41:1206(94)AR - - Army, Blue Grass Army Depot, Lexington, KY and IAM Local Lodge 859 - - 1991 FLRAdec AR - - v41 p1206
[ v41 p1206 ]
The decision of the Authority follows:
41 FLRA No. 94
Before Chairman McKee and Members Talkin and Armendariz.
I. Statement of the Case
This matter is before the Authority on an exception to the award on remand of Arbitrator Carl Cabe. In his original award, the Arbitrator sustained the grievance and found that the grievant was not pecuniarily liable for an accident that occurred while the grievant was operating a government vehicle. The Agency filed an exception to the Arbitrator's award and we concluded that we were unable to determine whether the award was deficient, as alleged by the Agency, because the record was incomplete. Accordingly, we remanded the case to the parties for resubmission to the Arbitrator. In his award on remand, the Arbitrator reaffirmed that there was no basis for finding that the grievant was liable.
The Agency has filed an exception under section 7122(a) of the Federal Service Labor-Management Relations Statute (the Statute) and part 2425 of the Authority's Rules and Regulations. The Union filed an opposition to the exception.
We conclude that the Agency fails to establish that the award is deficient and we will deny the exception.
II. Background and Initial Award
The dispute in this case arose when the grievant damaged an Agency van he was operating in the course of his assigned duties. After a report of survey, the Agency held the grievant pecuniarily liable for the $1,385.84 in damage to the van. A grievance was filed and submitted to arbitration on the issue of whether the Agency violated the parties' collective bargaining agreement when it held the grievant pecuniarily liable for the damage to the van.
The Arbitrator noted that under Article 30, Section 1 of the parties' collective bargaining agreement, the Agency waives the collection of such damages unless the damage resulted from "willful misconduct, disobedience, or negligence on the part of the employee." 38 FLRA at 1234. Because the Agency had not contended that the grievant had engaged in willful misconduct or disobedience, the Arbitrator interpreted and applied the term "negligence" as it pertained to the matter before him. He ruled that the grievant was not negligent and that, consequently, holding the grievant liable violated the agreement. As his award, the Arbitrator found that the grievant was not pecuniarily liable for the accident.
III. The Decision in 38 FLRA 1232
The Agency filed an exception contending that the award was deficient. The Agency argued that the award interfered with management's right to determine its internal security practices under section 7106(a)(1) of the Statute. The Agency also argued that the Arbitrator applied a standard of negligence that conflicted with the standard established in Army Regulation (AR) 735-5 (Policies and Procedures for Property Accountability).
We rejected the Agency's contention that the award was contrary to section 7106(a)(1) of the Statute. 38 FLRA at 1237-38. With respect to the alleged conflict with AR 735-5, we found that the record was incomplete. We noted that our decision in U.S. Department of the Army, Fort Campbell District, Third Region, Fort Campbell, Kentucky and American Federation of Government Employees, Local 2022, 37 FLRA 186 (1990) (Ft. Campbell), required us to examine the record in this case to determine if, for the purpose of collecting damages under Article 30 of the agreement, there is a provision of the agreement containing a definition or standard of negligence that supersedes the definition of negligence set forth in AR 735-5. We concluded, however, that we were unable to make that determination on the basis of the record before us. Accordingly, noting that the Arbitrator had not had the benefit of our analysis in Ft. Campbell, we remanded the case to the parties for resubmission to the Arbitrator "on the sole issue of whether the definition of negligence, for the purpose of determining an employee's pecuniary liability for damage to government property, contained in the pertinent Agency regulation was superseded by a different standard or definition in the parties' collective bargaining agreement." Id. at 1239.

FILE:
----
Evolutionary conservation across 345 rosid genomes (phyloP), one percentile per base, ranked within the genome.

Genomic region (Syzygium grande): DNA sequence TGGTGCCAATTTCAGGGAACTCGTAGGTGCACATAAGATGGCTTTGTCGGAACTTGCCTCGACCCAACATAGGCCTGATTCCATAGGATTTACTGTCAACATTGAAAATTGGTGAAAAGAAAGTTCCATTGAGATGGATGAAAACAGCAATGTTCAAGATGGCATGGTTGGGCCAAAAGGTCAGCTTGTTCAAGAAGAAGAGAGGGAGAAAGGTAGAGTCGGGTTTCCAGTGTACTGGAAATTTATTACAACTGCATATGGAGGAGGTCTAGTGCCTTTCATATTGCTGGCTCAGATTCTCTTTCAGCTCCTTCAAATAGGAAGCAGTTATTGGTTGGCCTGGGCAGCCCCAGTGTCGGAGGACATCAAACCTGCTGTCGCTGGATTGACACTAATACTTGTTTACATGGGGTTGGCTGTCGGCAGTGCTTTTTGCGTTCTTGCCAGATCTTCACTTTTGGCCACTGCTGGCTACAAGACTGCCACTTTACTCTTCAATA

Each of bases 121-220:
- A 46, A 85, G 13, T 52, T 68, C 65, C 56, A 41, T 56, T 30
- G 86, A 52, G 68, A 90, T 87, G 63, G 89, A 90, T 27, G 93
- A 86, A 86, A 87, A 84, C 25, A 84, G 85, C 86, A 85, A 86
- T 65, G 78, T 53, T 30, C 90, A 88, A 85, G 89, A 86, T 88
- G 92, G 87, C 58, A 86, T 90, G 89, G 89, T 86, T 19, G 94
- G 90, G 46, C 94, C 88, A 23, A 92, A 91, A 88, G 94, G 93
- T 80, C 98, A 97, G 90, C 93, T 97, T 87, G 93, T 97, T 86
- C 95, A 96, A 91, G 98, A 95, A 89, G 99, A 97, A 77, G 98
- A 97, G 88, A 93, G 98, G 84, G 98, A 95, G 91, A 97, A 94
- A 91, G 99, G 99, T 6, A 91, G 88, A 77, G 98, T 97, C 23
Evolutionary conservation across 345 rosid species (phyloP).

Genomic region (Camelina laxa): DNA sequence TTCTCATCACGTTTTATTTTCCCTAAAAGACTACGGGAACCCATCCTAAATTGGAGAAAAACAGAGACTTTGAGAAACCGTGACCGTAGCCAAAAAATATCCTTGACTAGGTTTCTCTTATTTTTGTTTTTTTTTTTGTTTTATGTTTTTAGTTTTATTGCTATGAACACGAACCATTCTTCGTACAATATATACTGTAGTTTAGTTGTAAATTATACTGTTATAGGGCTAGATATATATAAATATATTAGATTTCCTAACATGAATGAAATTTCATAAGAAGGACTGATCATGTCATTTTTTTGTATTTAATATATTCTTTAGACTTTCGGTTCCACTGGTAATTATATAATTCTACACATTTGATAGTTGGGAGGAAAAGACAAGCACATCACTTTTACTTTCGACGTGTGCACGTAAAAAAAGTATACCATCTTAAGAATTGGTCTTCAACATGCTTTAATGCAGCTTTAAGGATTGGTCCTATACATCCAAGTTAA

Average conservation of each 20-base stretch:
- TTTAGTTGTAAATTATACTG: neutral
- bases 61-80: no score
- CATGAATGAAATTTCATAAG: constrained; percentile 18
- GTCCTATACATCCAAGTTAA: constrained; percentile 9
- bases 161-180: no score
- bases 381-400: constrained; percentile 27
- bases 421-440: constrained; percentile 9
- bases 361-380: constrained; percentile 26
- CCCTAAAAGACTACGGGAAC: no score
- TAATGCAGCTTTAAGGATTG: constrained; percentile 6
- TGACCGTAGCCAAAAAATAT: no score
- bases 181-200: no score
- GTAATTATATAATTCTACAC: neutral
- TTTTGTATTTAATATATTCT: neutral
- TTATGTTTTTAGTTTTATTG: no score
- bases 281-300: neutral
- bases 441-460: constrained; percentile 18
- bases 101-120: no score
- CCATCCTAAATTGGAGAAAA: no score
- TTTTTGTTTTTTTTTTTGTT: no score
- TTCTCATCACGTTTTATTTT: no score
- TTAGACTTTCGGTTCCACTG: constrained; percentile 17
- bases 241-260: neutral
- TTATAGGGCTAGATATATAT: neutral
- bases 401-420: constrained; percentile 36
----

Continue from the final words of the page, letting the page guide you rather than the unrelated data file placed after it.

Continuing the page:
IV. Arbitrator's Award on Remand
In the award on remand, the Arbitrator discussed more extensively than he had originally the parties' collective bargaining agreement. The Arbitrator stated that he was without authority to modify Agency regulations, but stated that "obviously" a collective bargaining agreement may place restrictions on management. Award on Remand at 3. He reiterated from his original award that Article 30, Section 1 had been a new addition to the parties' current collective bargaining agreement and was negotiated to provide protection to employees. On remand, although he acknowledged that the Agency claimed that there were no differences between AR 735-5 and the collective bargaining agreement, the Arbitrator found that the Agency provided no reason for the addition of Article 30, Section 1. The Arbitrator further stated that the Agency's personnel officer had testified at the arbitration hearing that the decision to hold the grievant pecuniarily liable was made without considering the provisions of the collective bargaining agreement. In the Arbitrator's view, however, it was "inconceivable that an ultimate decision would be made and applied without reference to the Contract." Id. at 4. Finding that the grievant had not been "imprudent," the Arbitrator reaffirmed that there was no basis for finding him negligent and held that he was not pecuniarily liable for the accident. Id. at 5.
V. Positions of the Parties
The Agency contends that the Arbitrator has once more established a standard of negligence that conflicts with the standard set forth in AR 735-5. The Agency maintains that in Ft. Campbell, the Authority held tha